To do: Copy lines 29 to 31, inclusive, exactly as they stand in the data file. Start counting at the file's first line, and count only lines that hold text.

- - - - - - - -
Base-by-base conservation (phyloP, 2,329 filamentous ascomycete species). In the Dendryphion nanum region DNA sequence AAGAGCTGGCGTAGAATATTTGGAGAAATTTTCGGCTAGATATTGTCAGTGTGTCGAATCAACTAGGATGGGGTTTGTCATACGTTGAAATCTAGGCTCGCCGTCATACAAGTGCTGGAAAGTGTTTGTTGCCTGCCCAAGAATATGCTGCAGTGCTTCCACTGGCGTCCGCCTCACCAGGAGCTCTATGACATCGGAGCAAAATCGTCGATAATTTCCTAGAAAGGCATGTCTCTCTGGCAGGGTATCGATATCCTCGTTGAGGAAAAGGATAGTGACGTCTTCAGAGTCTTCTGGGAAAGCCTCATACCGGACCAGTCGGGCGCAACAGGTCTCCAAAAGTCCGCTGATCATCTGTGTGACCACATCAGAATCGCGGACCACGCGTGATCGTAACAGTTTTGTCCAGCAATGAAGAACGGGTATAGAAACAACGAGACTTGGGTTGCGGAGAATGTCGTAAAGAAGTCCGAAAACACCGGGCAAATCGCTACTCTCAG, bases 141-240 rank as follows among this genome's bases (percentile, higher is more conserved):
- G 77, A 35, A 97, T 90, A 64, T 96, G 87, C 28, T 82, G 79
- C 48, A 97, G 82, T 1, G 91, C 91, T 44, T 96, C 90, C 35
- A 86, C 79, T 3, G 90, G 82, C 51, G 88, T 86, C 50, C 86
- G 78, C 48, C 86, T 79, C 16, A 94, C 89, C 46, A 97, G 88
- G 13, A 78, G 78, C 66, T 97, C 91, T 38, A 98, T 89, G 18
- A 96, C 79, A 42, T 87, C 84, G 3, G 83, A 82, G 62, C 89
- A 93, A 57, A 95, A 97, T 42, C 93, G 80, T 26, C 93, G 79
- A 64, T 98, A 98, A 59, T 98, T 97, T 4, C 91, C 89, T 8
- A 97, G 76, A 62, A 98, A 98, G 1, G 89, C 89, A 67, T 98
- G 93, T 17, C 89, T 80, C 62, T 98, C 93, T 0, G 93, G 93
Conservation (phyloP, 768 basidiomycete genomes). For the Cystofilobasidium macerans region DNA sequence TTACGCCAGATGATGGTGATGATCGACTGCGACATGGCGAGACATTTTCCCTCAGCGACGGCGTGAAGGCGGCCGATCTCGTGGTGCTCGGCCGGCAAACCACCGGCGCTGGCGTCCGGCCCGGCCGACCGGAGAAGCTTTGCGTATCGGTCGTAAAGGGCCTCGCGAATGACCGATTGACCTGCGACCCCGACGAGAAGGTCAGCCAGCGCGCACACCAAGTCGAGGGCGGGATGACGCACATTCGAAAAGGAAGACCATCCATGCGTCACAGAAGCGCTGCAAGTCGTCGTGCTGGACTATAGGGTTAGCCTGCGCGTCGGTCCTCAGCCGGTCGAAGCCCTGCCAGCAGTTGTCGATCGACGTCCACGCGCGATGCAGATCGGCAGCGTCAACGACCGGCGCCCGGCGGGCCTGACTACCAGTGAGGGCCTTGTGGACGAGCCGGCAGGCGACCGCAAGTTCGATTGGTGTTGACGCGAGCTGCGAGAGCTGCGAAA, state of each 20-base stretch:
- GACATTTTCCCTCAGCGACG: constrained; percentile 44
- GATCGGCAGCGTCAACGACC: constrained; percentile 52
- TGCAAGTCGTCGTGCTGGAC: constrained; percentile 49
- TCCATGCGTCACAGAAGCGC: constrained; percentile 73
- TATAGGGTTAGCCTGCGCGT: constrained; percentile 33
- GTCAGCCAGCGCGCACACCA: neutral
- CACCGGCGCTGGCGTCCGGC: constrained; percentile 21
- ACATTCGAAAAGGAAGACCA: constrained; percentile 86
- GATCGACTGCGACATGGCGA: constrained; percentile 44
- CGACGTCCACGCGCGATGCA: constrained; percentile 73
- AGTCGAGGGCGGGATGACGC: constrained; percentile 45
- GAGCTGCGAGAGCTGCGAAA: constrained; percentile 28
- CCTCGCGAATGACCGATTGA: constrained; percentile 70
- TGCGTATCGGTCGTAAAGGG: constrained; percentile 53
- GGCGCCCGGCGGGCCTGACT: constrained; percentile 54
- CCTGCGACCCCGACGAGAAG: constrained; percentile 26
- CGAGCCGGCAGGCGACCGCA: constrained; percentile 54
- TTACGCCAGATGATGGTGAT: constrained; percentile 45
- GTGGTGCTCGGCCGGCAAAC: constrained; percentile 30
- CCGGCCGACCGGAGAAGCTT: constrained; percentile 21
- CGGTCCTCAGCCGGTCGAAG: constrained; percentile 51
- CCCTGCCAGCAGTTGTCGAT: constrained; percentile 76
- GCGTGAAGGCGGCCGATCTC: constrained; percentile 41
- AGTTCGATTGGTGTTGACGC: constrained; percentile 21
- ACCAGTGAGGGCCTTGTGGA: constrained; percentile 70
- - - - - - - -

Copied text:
- CGAGCCGGCAGGCGACCGCA: constrained; percentile 54
- TTACGCCAGATGATGGTGAT: constrained; percentile 45
- GTGGTGCTCGGCCGGCAAAC: constrained; percentile 30